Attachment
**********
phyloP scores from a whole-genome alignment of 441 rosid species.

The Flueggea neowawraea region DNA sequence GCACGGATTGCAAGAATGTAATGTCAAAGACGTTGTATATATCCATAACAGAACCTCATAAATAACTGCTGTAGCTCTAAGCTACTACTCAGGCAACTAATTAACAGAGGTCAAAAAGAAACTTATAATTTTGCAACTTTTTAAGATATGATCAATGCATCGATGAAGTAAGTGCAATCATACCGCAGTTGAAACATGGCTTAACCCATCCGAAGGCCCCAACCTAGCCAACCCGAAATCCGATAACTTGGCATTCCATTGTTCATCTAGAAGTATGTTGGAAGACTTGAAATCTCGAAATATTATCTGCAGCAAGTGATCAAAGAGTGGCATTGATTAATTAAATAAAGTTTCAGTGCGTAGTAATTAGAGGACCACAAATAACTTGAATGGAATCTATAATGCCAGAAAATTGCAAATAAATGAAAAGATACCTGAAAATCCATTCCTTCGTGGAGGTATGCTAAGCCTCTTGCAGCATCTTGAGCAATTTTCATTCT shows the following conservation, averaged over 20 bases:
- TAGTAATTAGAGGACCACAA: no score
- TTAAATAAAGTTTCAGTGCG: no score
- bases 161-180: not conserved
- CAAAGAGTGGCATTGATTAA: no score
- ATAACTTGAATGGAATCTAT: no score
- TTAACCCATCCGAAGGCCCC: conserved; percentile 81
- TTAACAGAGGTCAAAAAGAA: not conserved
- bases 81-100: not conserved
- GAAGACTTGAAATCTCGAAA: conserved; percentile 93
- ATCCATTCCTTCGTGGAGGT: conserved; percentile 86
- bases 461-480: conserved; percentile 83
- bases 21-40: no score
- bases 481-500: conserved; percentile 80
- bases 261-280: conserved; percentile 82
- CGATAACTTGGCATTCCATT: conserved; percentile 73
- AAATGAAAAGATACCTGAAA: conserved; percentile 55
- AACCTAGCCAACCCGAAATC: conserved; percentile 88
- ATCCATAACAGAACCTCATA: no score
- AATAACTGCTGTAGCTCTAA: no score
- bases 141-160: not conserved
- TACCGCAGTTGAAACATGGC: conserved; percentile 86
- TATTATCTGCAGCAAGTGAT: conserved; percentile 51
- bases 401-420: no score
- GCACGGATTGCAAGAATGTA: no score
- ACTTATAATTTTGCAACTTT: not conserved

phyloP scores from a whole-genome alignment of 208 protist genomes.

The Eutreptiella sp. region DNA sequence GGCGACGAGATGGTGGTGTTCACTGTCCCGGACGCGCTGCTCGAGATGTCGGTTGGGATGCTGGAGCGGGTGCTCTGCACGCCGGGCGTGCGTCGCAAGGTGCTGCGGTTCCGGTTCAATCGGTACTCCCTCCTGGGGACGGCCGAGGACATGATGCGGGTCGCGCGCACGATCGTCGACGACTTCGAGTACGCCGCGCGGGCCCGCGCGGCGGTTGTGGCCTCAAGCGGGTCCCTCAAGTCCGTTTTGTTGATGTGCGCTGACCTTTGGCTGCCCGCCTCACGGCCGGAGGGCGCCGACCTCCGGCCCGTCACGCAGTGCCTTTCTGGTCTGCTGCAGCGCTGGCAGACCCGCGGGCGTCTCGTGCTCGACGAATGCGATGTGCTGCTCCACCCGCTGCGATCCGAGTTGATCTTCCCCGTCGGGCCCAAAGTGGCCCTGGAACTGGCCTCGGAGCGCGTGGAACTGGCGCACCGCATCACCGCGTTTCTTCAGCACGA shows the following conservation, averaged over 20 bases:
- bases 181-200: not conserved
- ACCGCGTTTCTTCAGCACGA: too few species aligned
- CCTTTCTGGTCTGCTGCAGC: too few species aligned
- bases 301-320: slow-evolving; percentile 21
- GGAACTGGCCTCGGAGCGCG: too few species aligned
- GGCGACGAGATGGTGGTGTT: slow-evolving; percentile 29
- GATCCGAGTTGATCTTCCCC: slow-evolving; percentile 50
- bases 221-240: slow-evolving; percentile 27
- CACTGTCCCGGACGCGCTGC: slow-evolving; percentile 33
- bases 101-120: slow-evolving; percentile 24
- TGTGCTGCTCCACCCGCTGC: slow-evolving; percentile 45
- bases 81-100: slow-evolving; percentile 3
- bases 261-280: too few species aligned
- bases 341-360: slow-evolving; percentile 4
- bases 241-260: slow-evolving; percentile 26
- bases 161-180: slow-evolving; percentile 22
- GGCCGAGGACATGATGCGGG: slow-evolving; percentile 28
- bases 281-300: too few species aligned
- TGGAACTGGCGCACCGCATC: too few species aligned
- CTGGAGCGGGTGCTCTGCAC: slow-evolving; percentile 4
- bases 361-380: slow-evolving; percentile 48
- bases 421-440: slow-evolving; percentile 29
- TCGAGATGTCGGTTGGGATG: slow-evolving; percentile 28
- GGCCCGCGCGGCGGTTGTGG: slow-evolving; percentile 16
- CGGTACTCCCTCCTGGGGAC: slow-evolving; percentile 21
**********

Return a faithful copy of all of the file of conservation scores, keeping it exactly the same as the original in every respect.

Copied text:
phyloP scores from a whole-genome alignment of 441 rosid species.

The Flueggea neowawraea region DNA sequence GCACGGATTGCAAGAATGTAATGTCAAAGACGTTGTATATATCCATAACAGAACCTCATAAATAACTGCTGTAGCTCTAAGCTACTACTCAGGCAACTAATTAACAGAGGTCAAAAAGAAACTTATAATTTTGCAACTTTTTAAGATATGATCAATGCATCGATGAAGTAAGTGCAATCATACCGCAGTTGAAACATGGCTTAACCCATCCGAAGGCCCCAACCTAGCCAACCCGAAATCCGATAACTTGGCATTCCATTGTTCATCTAGAAGTATGTTGGAAGACTTGAAATCTCGAAATATTATCTGCAGCAAGTGATCAAAGAGTGGCATTGATTAATTAAATAAAGTTTCAGTGCGTAGTAATTAGAGGACCACAAATAACTTGAATGGAATCTATAATGCCAGAAAATTGCAAATAAATGAAAAGATACCTGAAAATCCATTCCTTCGTGGAGGTATGCTAAGCCTCTTGCAGCATCTTGAGCAATTTTCATTCT shows the following conservation, averaged over 20 bases:
- TAGTAATTAGAGGACCACAA: no score
- TTAAATAAAGTTTCAGTGCG: no score
- bases 161-180: not conserved
- CAAAGAGTGGCATTGATTAA: no score
- ATAACTTGAATGGAATCTAT: no score
- TTAACCCATCCGAAGGCCCC: conserved; percentile 81
- TTAACAGAGGTCAAAAAGAA: not conserved
- bases 81-100: not conserved
- GAAGACTTGAAATCTCGAAA: conserved; percentile 93
- ATCCATTCCTTCGTGGAGGT: conserved; percentile 86
- bases 461-480: conserved; percentile 83
- bases 21-40: no score
- bases 481-500: conserved; percentile 80
- bases 261-280: conserved; percentile 82
- CGATAACTTGGCATTCCATT: conserved; percentile 73
- AAATGAAAAGATACCTGAAA: conserved; percentile 55
- AACCTAGCCAACCCGAAATC: conserved; percentile 88
- ATCCATAACAGAACCTCATA: no score
- AATAACTGCTGTAGCTCTAA: no score
- bases 141-160: not conserved
- TACCGCAGTTGAAACATGGC: conserved; percentile 86
- TATTATCTGCAGCAAGTGAT: conserved; percentile 51
- bases 401-420: no score
- GCACGGATTGCAAGAATGTA: no score
- ACTTATAATTTTGCAACTTT: not conserved

phyloP scores from a whole-genome alignment of 208 protist genomes.

The Eutreptiella sp. region DNA sequence GGCGACGAGATGGTGGTGTTCACTGTCCCGGACGCGCTGCTCGAGATGTCGGTTGGGATGCTGGAGCGGGTGCTCTGCACGCCGGGCGTGCGTCGCAAGGTGCTGCGGTTCCGGTTCAATCGGTACTCCCTCCTGGGGACGGCCGAGGACATGATGCGGGTCGCGCGCACGATCGTCGACGACTTCGAGTACGCCGCGCGGGCCCGCGCGGCGGTTGTGGCCTCAAGCGGGTCCCTCAAGTCCGTTTTGTTGATGTGCGCTGACCTTTGGCTGCCCGCCTCACGGCCGGAGGGCGCCGACCTCCGGCCCGTCACGCAGTGCCTTTCTGGTCTGCTGCAGCGCTGGCAGACCCGCGGGCGTCTCGTGCTCGACGAATGCGATGTGCTGCTCCACCCGCTGCGATCCGAGTTGATCTTCCCCGTCGGGCCCAAAGTGGCCCTGGAACTGGCCTCGGAGCGCGTGGAACTGGCGCACCGCATCACCGCGTTTCTTCAGCACGA shows the following conservation, averaged over 20 bases:
- bases 181-200: not conserved
- ACCGCGTTTCTTCAGCACGA: too few species aligned
- CCTTTCTGGTCTGCTGCAGC: too few species aligned
- bases 301-320: slow-evolving; percentile 21
- GGAACTGGCCTCGGAGCGCG: too few species aligned
- GGCGACGAGATGGTGGTGTT: slow-evolving; percentile 29
- GATCCGAGTTGATCTTCCCC: slow-evolving; percentile 50
- bases 221-240: slow-evolving; percentile 27
- CACTGTCCCGGACGCGCTGC: slow-evolving; percentile 33
- bases 101-120: slow-evolving; percentile 24
- TGTGCTGCTCCACCCGCTGC: slow-evolving; percentile 45
- bases 81-100: slow-evolving; percentile 3
- bases 261-280: too few species aligned
- bases 341-360: slow-evolving; percentile 4
- bases 241-260: slow-evolving; percentile 26
- bases 161-180: slow-evolving; percentile 22
- GGCCGAGGACATGATGCGGG: slow-evolving; percentile 28
- bases 281-300: too few species aligned
- TGGAACTGGCGCACCGCATC: too few species aligned
- CTGGAGCGGGTGCTCTGCAC: slow-evolving; percentile 4
- bases 361-380: slow-evolving; percentile 48
- bases 421-440: slow-evolving; percentile 29
- TCGAGATGTCGGTTGGGATG: slow-evolving; percentile 28
- GGCCCGCGCGGCGGTTGTGG: slow-evolving; percentile 16
- CGGTACTCCCTCCTGGGGAC: slow-evolving; percentile 21